The Pastoral Letter derives its inspiration from Pope Benedict XVI’s message which mentions that, peace is not merely a gift to be received; it is also a task to be undertaken. Thus He says, in order to be true peacemakers, we must therefore educate ourselves in compassion, solidarity, and fraternity, in being active within the community and concerned to raise awareness about national and international issues and the importance of seeking adequate mechanisms for the redistribution of wealth, the promotion of growth, cooperation for development and conflict resolution (Post-Synodal Apostolic Exhortation: Africae Munus No. 23-29)
In the Pastoral Letter it is clearly shown that common good, respect of people’s rights, and the promotion of good governance are the essential elements of the Biblical message. The Bible views human beings as being granted free will, which is the human freedom of choice to belong and the choice to express oneself without restraint. This will ultimately lead to democratic transitions in Africa.

Political leaders in Africa are being urged to see poverty eradication as a priority by using proceeds from the continent’s natural resources. This should be addressed through denouncing all forms of corruption, which is a canker in our midst. Also political leaders and governments are urged to address the issue of elections, that they should be free, fair, transparent and non-violent.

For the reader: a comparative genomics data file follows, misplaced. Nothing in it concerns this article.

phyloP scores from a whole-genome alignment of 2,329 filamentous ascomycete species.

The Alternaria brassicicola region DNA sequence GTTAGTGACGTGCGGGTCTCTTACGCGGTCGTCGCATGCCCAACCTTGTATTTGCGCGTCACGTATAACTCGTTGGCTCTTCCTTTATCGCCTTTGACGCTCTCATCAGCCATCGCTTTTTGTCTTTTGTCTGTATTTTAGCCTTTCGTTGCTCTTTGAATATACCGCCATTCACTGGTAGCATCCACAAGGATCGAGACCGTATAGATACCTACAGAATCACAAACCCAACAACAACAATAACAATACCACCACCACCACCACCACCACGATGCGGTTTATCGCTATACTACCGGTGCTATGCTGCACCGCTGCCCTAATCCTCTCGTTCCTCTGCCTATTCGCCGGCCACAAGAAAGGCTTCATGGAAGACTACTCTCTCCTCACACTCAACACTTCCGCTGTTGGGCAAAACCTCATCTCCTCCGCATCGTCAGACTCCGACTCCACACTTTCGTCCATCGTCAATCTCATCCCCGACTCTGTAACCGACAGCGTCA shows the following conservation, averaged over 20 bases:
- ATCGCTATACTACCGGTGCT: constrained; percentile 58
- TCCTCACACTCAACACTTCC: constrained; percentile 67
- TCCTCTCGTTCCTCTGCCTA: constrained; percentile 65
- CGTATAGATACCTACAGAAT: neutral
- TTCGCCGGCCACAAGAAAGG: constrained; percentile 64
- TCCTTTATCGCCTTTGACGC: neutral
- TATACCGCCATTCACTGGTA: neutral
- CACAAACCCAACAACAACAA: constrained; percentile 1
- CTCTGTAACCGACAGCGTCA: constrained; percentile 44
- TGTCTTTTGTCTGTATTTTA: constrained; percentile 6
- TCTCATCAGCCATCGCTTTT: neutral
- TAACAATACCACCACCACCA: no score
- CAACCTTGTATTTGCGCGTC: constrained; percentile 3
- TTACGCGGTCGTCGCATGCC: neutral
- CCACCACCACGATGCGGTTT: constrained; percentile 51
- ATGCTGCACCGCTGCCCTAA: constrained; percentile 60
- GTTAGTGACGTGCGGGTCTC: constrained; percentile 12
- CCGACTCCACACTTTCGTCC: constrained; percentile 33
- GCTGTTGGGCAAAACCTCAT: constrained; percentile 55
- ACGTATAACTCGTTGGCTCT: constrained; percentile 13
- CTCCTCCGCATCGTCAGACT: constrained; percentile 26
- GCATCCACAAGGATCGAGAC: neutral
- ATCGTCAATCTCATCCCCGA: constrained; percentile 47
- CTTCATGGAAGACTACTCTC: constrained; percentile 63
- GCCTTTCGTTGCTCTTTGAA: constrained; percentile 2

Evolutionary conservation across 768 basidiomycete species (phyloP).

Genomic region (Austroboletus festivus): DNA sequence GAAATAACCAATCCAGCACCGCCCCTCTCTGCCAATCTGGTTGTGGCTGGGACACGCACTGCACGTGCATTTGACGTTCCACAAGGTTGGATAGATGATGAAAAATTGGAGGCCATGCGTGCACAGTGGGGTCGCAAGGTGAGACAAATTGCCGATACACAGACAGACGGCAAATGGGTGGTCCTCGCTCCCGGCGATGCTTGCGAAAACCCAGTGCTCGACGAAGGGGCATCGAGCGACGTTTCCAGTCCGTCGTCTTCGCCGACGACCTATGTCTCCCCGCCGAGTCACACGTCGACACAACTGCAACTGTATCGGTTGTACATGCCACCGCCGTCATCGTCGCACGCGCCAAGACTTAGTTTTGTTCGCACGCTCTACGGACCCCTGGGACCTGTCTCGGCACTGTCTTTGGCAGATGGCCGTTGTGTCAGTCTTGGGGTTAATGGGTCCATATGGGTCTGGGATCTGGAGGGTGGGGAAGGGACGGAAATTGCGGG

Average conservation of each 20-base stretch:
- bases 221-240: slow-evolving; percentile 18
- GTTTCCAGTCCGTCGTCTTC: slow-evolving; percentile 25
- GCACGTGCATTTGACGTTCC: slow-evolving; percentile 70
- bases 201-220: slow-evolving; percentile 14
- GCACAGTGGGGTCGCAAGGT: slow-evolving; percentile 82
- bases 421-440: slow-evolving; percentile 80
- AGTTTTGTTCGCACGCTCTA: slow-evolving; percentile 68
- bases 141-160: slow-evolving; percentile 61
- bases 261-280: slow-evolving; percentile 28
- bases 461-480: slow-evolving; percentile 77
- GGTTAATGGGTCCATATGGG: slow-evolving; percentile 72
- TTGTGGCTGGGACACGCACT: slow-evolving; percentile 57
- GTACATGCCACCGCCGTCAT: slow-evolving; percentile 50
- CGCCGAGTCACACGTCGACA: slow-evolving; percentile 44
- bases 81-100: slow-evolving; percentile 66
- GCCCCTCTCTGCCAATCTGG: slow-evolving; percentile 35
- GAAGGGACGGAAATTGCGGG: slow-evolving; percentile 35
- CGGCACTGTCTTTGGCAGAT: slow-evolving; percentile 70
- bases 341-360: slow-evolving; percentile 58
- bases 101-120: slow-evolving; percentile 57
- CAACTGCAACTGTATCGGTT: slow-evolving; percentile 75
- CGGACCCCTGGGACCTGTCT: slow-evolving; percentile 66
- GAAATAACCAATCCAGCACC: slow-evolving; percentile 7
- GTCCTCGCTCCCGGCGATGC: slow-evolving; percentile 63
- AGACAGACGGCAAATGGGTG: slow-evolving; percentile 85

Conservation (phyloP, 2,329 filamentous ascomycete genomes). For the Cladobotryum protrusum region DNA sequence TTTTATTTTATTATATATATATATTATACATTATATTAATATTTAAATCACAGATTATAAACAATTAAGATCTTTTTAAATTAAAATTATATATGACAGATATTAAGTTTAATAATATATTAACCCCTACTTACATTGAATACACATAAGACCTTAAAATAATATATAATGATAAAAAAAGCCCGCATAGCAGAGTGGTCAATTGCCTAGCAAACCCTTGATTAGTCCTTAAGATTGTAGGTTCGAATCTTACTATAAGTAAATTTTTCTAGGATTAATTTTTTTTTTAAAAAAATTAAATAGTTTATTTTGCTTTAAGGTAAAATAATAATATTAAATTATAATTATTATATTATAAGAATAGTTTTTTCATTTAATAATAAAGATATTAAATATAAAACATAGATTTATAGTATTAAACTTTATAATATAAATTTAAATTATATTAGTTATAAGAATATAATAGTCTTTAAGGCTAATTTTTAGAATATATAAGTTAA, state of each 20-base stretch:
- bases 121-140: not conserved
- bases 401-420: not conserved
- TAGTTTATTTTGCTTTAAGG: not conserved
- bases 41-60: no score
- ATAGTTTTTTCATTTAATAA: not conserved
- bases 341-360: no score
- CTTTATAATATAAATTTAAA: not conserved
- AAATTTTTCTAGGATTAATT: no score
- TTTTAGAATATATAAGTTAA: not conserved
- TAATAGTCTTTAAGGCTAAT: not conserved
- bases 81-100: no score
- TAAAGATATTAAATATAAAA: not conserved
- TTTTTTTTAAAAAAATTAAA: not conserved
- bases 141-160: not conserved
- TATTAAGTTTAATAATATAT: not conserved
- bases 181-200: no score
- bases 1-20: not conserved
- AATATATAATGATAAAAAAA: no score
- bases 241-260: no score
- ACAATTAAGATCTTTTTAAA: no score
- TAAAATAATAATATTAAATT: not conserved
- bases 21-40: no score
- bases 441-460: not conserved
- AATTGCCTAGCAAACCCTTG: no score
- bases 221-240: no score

The Pastoral Letter clearly urges that everyone has a responsibility to contribute to the Common Good of all members of society. A better society is not for the benefit of the elite but for all. The way in which we organize our society directly affects human dignity and the capacity of individuals to grow together in community and contribute to the Common Good. The Common Good is the sum total of social conditions which allow people, either as groups or as individuals, to reach their fulfilment more fully and more easily. The Common Good concerns the life of all and consists of three essential elements: respect for the person; the social well being and development of the group; and peace, which gives stability and is the source of security for a just order.

The church’s role is explored, in the Pastoral Letter, using access points that include liberation, reconciliation and reconstruction, vis-à-vis democratic values of the quest for human dignity and participation of all people in decisions that affect the quality and direction of their lives. A time for transition from colonial rule and other systems of governance, to democracy in Africa is symbolic, it is an opportune time. A transition creates new opportunities to heal wounds and build bridges. The challenge is to seize the opportunity and its burden of responsibility to redefine the task of the Church and society in general, in working towards building of our nations in Africa. The challenges include the abolition of injustices and the formation of a liberating social order. The Church plays a prominent role as custodian of ethical values, pacesetter in the process of democracy and as one of the main stakeholders in good governance and the common good.

We would therefore continue to collaborate with governments and other institutions for the integral human development of Africa.
We hope that you will find time to read and digest the contents of this Pastoral Letter.
Thank you and may God Bless Africa!

Presented by Most Rev. Gabriel Mbilingi, Archbishop of Lubango, Angola and 2nd Vice President of SECAM